'Sats are past their sell-by date and the data they generate is not worth the paper it is written on'

1st September 2016 at 11:42
Sats results by local authority
Today's Sats data will result in yet more navel-gazing about supposed problems with a north-south divide, the plight of rural areas and ongoing issues with coastal towns, writes one veteran educationist. But by doing so we are deflecting ourselves away from the main issue: the testing regime is not fit for purpose

Today is the day that we find ourselves reviewing how local authorities and regions have done in this year's Sats. Inevitably many column inches in newspapers will be devoted to how well certain parts of the country are doing. Much debate and naval-gazing will ensue over these results.

How farcical it is that such an utterly flawed system, from beginning to end, will actually provide the data which will generate these often heated conversations.

This is a total outrage and one, as educationalists, we should really not be party to.

There is much talk at the moment about a boycott of this year's Sats and a rethink over elements of the tests, from the ludicrously difficult reading test to the overly demanding Spag test. Such action would be laudable, but really we should be demanding a full scale national debate on the whole testing regime. 

Why? Well let’s start by looking at what we actually know about Sats...

  • Firstly we have a system which only the government believe measures pupils attainment. What it actually measures is whether they know what has been presented to them in the test, and whether they have been prepped to answer. Such a system is actually deeply damaging to children both in an academic and social way. This year it was recognised by virtually all teachers and now a vast percentage of the parents of the children involved.
  • Secondly whatever happens with these tests, we are left with a bitter pill to swallow:  children either passing or failing. How sad is it we are telling 11-year-olds they are not ready to take on secondary school because of a 45 minute test paper.
  • And thirdly this flawed and antiquated system is then used in an aggregated way to decide the fate of every single primary up and down the country. Ofsted inspectors paw over the data from the comfort of their laptops, and decide the futures of school leaders by totting up the number of passes against those who have failed.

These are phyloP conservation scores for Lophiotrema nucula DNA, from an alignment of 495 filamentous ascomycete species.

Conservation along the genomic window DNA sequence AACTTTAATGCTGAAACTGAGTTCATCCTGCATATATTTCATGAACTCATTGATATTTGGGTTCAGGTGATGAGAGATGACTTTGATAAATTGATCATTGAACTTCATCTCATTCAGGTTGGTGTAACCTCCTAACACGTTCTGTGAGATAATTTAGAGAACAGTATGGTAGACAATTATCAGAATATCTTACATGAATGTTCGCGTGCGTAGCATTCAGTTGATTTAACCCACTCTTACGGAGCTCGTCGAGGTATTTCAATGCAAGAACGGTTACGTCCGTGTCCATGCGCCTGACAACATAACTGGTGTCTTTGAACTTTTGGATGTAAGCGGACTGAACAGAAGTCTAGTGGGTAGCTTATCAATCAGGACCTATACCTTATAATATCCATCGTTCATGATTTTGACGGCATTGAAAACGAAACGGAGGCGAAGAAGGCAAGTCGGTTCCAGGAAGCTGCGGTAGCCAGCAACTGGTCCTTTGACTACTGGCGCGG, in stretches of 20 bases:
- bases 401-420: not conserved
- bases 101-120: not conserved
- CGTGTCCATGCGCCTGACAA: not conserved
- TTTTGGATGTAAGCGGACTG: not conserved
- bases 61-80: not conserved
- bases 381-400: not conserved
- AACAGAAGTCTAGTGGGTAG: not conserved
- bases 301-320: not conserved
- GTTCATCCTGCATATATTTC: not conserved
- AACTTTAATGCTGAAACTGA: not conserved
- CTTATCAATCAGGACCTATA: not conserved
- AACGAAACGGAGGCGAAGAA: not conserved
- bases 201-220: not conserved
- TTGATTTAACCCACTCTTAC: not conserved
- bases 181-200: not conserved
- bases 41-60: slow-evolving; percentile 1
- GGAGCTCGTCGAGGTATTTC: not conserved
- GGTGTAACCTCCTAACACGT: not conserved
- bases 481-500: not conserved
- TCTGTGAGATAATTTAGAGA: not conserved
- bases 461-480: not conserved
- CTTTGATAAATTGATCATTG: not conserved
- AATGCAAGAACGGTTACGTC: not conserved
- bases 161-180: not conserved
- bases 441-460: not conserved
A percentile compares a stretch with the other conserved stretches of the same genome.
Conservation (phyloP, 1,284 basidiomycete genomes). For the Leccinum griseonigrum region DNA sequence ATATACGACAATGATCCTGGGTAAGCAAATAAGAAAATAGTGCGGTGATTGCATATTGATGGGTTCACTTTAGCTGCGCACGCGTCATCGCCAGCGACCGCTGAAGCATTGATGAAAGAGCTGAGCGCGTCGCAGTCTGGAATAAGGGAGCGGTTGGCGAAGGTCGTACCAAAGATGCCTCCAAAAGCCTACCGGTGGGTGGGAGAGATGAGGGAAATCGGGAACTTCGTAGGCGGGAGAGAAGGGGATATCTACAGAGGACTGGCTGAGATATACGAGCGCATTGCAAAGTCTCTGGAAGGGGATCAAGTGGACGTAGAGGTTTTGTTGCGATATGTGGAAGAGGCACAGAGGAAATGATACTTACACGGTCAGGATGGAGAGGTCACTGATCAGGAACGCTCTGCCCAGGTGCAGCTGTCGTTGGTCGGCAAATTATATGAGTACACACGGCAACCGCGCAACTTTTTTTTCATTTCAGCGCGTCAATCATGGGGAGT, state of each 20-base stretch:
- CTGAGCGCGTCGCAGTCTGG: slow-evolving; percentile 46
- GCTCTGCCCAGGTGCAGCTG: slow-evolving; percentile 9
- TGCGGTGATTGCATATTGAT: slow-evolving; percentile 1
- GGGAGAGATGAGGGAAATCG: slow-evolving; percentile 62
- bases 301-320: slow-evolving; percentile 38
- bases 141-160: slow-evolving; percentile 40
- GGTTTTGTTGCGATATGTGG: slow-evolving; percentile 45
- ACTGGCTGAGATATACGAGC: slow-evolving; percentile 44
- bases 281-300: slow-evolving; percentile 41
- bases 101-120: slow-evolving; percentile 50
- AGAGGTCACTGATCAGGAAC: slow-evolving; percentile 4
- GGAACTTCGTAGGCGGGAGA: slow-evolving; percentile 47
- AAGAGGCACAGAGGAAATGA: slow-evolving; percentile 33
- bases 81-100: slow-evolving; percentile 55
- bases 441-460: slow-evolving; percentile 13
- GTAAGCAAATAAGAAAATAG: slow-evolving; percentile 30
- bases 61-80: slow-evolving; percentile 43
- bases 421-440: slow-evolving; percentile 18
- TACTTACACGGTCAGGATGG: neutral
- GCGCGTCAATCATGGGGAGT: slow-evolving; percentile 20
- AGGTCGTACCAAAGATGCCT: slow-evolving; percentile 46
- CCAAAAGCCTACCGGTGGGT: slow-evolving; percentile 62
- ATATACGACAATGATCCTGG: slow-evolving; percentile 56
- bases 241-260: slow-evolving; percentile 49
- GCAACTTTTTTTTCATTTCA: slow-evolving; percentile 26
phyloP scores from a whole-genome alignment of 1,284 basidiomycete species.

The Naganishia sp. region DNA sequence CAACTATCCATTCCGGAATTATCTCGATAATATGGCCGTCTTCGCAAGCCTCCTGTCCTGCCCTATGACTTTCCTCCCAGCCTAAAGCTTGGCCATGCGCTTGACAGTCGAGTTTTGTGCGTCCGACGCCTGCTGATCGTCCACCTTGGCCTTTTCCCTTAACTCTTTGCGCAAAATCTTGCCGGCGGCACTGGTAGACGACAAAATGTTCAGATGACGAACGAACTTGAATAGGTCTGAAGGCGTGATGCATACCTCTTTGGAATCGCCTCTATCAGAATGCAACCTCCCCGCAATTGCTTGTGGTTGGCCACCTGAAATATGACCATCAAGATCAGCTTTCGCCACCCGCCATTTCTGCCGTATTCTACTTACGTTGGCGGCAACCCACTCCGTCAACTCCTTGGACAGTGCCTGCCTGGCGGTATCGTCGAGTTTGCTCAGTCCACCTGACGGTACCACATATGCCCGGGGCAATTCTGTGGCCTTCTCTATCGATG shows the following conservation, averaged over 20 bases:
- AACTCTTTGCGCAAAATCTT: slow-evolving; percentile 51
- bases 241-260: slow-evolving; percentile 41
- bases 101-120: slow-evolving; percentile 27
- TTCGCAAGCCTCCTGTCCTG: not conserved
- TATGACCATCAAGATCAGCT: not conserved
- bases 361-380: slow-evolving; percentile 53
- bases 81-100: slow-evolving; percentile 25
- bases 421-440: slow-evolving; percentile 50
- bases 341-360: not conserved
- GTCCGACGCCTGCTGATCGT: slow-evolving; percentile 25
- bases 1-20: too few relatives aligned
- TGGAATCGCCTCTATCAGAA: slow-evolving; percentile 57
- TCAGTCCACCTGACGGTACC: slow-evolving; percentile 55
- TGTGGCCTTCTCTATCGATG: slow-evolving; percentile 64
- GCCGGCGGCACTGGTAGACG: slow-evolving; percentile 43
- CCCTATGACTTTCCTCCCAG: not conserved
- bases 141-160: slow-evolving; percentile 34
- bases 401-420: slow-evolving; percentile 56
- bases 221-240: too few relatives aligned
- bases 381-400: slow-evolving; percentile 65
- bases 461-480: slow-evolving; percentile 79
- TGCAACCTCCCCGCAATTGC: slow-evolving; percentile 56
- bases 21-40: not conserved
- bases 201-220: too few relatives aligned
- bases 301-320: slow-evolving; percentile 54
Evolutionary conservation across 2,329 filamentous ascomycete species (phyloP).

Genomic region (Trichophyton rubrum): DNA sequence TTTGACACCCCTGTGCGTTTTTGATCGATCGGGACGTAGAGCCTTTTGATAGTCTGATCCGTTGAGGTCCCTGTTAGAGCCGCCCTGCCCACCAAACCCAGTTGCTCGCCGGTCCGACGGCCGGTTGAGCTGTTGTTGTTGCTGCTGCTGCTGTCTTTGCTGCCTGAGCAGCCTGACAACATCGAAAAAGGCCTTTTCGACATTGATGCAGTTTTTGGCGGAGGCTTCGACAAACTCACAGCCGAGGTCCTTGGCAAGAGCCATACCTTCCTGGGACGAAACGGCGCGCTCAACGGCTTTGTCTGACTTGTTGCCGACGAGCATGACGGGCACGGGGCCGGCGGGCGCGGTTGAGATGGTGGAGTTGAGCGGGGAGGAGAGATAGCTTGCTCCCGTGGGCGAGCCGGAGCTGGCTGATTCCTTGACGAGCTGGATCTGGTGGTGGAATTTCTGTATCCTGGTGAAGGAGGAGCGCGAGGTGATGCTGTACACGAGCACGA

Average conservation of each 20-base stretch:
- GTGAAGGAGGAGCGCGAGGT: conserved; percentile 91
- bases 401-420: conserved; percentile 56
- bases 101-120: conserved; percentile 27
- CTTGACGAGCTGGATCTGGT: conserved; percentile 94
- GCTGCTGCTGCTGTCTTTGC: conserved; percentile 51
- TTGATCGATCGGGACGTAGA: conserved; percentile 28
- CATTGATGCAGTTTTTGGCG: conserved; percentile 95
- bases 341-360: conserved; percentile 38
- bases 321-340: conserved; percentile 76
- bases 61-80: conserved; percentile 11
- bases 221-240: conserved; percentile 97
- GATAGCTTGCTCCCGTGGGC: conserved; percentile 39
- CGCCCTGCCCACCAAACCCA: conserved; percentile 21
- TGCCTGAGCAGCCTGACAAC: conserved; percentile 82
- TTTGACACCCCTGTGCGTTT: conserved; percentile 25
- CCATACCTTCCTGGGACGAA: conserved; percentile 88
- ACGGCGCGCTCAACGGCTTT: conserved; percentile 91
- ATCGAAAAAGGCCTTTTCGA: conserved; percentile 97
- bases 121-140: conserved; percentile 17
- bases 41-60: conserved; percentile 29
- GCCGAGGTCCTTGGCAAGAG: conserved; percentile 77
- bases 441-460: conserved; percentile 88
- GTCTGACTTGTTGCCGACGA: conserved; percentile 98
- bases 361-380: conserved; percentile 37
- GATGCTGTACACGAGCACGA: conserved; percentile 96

Isn't it time we recognise these truths?

Isn't it time we shouted loudly that the need to 'pass' this test has led to a narrow, stifling curriculum designed more for robots than the children we have in our care?

Isn't it time to remember that this curriculum adversely affects individuals’ talents, their skills and undoubtedly their creativity?

The approach we have been forced to follow is slowly suffocating our children of all true individuality.

What will this inevitably lead to? Evidenced by so many teachers, the emotional and social health of our children is compromised, their self-esteem is at an all-time low, and love of school is being lost. Told to close the inequality gap, we are actually widening it.

All of this is sad to write but these are the facts. We could add that test results do not reflect a child's underlying understanding, or that teacher-pupil relationships are affected or that the most affected are the disadvantaged or the special needs.

But what we will wind up doing today is comparing areas, complaining of a north-south divide, waxing lyrical about the plight of rural areas or coastal towns.

By doing so we are deflecting ourselves away from the main issue: Sats are past their sell-by date and the data they generate is not worth the paper it is written on.

This is not a reflection on any teacher or child who did them in this year, and worked so hard to do well. No, it is a sad indictment on an education system not able to recognise that it needs to change.

I wouldn't hold my breath.

Colin Harris is a former primary head now supporting teachers and headteachers

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